Saturday, 7 November 2015

Days Five and Six: the sacred sites of Jerusalem and the hinterland of the city

Day 5 was substantially another day on foot. The bus dropped us in the old city and there we were fortunate to be guided by Dr Jon Seligman, head of research for the Israeli Antiquities Authority, with 35 years experience working in Jerusalem. 

The group gathered outside the Church of St Mary for
Jon Seligman's introduction
We began our tour with the Church of St Mary of the Valley of Jehoshaphat, a building which still displays a number of Crusader-period features, including the burial chapel of Queen Melisande of Jerusalem (1105-61) and vaulted ceilings. The church is currently shared between the Greek Orthodox and Armenian churches and we were able to squeeze our visit alongside on-going services in the church. Dr Seligman outlined key architectural features and pointed out the location of frescoes which we would see the following day in the Israel Museum. 

From there we walked into the old city and to the Church of St Anne, traditionally the birthplace of Mary, as well as lying next to the pools of Bethesda. Here Anthi Andronikou gave us an excellent introduction to the complex architectural relationship between the crusader church the the remains of the earlier pool of Bethesda. There was a stimulating debate about the role of patrons and artisans in building projects, which continued into the following day as we explored the area around Jerusalem, but more on that shortly!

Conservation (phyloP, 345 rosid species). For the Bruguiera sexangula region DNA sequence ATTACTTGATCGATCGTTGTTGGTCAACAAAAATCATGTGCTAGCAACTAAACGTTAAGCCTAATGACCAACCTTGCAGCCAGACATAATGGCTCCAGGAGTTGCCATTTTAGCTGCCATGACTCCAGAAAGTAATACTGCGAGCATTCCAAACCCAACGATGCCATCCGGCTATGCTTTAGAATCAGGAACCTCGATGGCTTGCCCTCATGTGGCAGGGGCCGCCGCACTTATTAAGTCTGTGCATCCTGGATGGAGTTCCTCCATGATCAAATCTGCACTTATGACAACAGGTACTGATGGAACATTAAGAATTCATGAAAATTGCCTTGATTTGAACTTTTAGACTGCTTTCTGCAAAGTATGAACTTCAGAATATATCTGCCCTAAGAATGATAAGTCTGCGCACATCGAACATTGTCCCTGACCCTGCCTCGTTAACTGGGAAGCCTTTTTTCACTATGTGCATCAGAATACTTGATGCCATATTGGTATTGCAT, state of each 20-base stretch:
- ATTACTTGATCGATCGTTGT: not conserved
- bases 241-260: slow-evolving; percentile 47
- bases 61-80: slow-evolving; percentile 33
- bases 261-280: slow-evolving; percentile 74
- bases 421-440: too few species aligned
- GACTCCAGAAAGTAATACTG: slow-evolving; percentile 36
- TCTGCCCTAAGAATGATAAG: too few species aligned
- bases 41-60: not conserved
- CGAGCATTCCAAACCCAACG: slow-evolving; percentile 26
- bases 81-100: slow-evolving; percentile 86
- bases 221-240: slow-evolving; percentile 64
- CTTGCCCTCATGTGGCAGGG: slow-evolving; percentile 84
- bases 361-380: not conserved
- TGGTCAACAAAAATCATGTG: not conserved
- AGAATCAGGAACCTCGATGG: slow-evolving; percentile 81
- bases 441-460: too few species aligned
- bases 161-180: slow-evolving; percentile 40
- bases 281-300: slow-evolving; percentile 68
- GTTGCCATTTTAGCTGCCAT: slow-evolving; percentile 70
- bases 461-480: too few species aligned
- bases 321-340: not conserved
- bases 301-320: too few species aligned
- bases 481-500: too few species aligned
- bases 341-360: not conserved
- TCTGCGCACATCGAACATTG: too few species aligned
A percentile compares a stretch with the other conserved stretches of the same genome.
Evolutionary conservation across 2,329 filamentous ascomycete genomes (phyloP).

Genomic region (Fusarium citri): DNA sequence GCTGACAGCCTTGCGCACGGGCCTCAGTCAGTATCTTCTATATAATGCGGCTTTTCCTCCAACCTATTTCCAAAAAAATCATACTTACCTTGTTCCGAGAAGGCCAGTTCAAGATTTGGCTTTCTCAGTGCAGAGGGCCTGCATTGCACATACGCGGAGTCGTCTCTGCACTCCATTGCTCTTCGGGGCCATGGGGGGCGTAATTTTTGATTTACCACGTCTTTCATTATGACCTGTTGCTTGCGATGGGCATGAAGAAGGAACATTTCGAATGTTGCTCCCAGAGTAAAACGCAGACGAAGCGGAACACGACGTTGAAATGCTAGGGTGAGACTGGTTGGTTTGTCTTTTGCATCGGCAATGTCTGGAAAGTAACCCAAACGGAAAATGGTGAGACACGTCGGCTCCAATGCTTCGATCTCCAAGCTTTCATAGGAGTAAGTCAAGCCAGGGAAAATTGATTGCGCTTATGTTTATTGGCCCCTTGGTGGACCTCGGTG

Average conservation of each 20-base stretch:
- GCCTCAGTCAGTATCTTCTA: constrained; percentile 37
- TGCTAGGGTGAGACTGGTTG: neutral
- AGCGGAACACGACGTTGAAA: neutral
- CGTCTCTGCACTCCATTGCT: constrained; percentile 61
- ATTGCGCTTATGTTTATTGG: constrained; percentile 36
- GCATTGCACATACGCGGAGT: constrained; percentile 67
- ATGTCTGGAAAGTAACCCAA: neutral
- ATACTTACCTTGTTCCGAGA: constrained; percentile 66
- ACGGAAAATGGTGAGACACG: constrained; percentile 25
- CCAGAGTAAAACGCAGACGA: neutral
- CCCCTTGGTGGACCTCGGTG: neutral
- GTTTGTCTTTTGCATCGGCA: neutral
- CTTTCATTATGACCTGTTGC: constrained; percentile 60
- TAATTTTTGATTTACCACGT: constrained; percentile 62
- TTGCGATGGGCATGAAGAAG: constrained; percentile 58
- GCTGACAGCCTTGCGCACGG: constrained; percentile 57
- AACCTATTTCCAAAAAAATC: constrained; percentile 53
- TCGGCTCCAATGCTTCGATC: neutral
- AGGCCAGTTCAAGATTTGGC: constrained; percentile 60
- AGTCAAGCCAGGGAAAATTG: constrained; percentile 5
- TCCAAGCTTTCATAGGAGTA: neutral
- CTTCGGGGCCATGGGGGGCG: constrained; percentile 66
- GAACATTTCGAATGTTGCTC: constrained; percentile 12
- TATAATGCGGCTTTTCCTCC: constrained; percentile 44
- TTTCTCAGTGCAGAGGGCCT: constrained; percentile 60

The contentious vaulting in the Cenacle
Having seen the Church of St Anne we made our way through the streets of the old city to Mt. Zion, and looked around the fiendishly complicated building complex which includes the Cenacle, which according to tradition is the room in which the Last Supper took place, as well as being the home of Caiaphas and the scene of Pentecost. We were introduced to this site by Michaelis Olympios, who gave a very detailed account of its role in pilgrim journeys, as well as its built history. This enabled us to engage in a lively debate inside about the dating of the ribbed and groin-vaulted ceiling, calling into question ideas of transference. This was followed by a whistle-stop visit to the Tomb of David and the foyer of the ladies’ bathrooms in the Church of the Holy Zion, which also happens to be the site of some of the uncovered Crusader foundations of the building. 

The Chapel of Adam in the Holy Sepulchre